Why retailers should care about net neutrality

The internet we are all familiar with is an open market -- the “open internet.” In a guaranteed open internet, which has existed de facto since the internet's beginning, carriers are barred from slowing down content like websites or streaming media. But in April, the Federal Communications Commission said it was looking at new rules that would allow internet providers to create fast lanes for companies that pay more. 

There is controversy about whether the FCC’s proposed rules would violate the established tenet of the open internet, known as “net neutrality” -- a term coined by Columbia law professor Tim Wu.

The FCC is in the midst of taking comments about its rules for 60 days until July. In a comedic though informative segment, comedian John Oliver last month urged internet commenters to stop trolling about stupid things, and let the commission know about the importance of its rule on the issue. While that has garnered a good amount of flaming, retailers may, in all seriousness, want to join them with their own comments.

First, though, here's a quick primer on net neutrality and its importance to retailers.

Early days of net neutrality

The FCC has grappled with net neutrality since at least the 1990s, well before the broad use of the internet known today. In 1999, Harvard law professor Lawrence Lessig gave a speech in which he compared the architecture of the internet to that of telecommunications. In it he seems to clearly understand the value of the open internet as it was emerging. The World Wide Web, he said, was designed to keep users and ideas in power, where in telecommunications the phone companies (the providers of internet service then) had the power to discriminate. 

“Innovation can flourish because an architecture promises neutrality. Innovation can flourish because the code remains open, and that open code assures neutrality,” Lessign said. “Innovation can flourish because the code decentralizes it; because it is not vested in the hands of a committee, as in AT&T, or even the hands of a genius, as in Microsoft; it is vested through an architecture in the millions who might innovate, develop, and expand this platform of the Net."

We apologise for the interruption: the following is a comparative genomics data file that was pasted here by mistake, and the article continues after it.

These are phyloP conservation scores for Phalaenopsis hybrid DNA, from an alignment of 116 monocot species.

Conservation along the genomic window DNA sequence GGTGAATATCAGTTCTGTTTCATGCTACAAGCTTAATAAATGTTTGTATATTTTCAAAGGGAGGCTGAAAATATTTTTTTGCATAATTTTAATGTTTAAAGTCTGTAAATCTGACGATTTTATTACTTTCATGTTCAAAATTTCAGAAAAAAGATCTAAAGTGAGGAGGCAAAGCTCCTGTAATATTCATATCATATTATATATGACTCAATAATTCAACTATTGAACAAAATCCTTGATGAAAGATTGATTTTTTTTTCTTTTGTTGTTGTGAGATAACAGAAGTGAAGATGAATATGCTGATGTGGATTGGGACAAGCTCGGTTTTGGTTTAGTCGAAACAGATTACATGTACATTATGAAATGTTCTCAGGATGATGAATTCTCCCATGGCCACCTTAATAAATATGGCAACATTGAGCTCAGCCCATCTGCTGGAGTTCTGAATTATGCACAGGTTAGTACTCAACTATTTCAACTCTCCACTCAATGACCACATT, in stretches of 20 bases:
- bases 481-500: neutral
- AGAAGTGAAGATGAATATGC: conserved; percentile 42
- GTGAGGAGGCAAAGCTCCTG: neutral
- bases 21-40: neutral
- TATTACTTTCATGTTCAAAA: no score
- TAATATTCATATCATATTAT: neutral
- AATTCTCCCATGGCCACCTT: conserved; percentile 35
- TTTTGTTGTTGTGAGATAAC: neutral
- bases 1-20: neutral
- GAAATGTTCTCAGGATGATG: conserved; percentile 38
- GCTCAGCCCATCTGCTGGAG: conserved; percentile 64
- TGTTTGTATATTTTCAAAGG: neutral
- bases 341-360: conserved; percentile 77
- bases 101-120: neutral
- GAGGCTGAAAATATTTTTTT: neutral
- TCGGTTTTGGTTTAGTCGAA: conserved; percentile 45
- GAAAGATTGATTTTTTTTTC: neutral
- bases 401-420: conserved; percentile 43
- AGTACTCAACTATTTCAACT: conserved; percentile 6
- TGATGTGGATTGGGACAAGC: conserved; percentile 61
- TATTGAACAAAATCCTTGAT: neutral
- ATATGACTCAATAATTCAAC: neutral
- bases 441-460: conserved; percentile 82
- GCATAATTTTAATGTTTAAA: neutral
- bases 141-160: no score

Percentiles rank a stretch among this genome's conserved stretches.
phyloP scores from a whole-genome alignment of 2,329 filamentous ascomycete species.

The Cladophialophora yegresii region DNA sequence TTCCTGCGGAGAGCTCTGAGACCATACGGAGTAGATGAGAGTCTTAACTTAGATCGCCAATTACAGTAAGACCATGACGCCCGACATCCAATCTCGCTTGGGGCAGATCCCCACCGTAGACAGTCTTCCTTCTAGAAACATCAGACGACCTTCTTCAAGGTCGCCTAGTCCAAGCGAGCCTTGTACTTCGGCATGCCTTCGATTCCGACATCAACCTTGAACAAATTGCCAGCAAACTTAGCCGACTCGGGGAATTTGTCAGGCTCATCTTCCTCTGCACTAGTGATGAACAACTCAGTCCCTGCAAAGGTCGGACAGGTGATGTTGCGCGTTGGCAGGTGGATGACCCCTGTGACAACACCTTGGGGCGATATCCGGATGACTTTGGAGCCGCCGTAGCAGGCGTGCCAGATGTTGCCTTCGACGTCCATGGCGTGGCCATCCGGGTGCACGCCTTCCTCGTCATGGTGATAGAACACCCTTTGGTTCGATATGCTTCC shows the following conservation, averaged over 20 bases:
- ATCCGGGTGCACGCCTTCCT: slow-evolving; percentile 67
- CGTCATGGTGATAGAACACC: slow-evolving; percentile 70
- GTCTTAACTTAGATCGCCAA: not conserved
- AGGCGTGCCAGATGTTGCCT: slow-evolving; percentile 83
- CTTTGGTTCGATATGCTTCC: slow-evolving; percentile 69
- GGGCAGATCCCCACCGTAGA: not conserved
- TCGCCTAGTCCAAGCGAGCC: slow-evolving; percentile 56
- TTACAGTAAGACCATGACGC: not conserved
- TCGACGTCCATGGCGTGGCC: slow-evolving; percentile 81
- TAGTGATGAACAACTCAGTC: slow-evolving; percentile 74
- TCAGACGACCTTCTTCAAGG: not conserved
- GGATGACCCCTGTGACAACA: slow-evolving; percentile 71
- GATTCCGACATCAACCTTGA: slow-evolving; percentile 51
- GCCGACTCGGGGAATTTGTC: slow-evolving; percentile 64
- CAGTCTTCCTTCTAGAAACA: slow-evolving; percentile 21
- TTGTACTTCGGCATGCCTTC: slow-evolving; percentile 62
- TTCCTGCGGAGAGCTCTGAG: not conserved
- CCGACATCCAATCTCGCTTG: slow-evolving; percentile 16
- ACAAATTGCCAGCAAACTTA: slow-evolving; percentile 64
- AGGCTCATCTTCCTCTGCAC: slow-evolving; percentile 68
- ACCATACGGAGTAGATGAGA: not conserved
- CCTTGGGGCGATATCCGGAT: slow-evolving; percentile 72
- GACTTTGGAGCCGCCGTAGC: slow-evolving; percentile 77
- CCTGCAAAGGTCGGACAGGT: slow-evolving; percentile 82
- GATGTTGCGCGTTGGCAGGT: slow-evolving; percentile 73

The FCC says it’s in favor of net neutrality

The FCC has largely left the internet unregulated, relying on some telecommunications law and general precedent to keep access open. With internet speeds increasing in the 21st century, President George W. Bush’s administration attempted to tighten regulations; under President Barack Obama the FCC has tried to pin down the rules that would guarantee net neutrality. This attempt led to a lawsuit won by Verizon, which challenged the FCC’s claims that existing rules allowed it to write these net neutrality rules. 

The FCC says the proposed rules, unveiled in May, would still prevent internet providers from slowing data; that it would protect the open internet. Yet they would also allow those providers to charge extra for faster service, known as fast lanes. 

Essentials of the rules mean that the FCC would continue the 2010 regulation that bars internet providers from blocking access to certain content. But it would add a provision allowing content providers (websites, streaming services, etc.) higher-speed access. And the new rules would bar only “commercially unreasonable” practices when internet providers treat content differently. Currently the rule prohibits “unreasonably discriminating” among content providers. 

Clearly, these are legal and regulatory definitions that include many fine points and room for argument. Part of that problem comes from the fact that some of the FCC regulation of the internet derives from old law, some as far back as the 1930s that governed telephone companies, or even earlier, at the time of the telegraph.

In the Verizon lawsuit, a federal court in January struck down some of the FCC’s existing rules, sending the commission off to establish new regulations that would pass muster. In fact, some observers are scratching their heads because some of the proposals by the FCC don’t seem to address that court case. 

Bottom line? To net neutrality activists, creating fast lanes also creates slow lanes, and that, to them, is the beginning of the end of net neutrality, if not the end itself.

The importance of net neutrality for retailers

While this mess that is net neutrality and the question of where it is going may not be at the top of many retailers’ concerns, it likely should be

If the internet has different speed lanes, advertisers could benefit if ads are seen as a way to pay for the added expense of fast lanes that brands may be forced to employ. Content-rich sites are also increasingly an effective way to engage customers, while slow websites are an irritation. Retailers should be very much invested in an open internet.

Indeed, what’s at stake, says Brian Kilcourse, managing partner at Retail Systems Research, is customer satisfaction, something that, at the end of the day, every retailer promises.

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Top image credit: flickr: tpower1978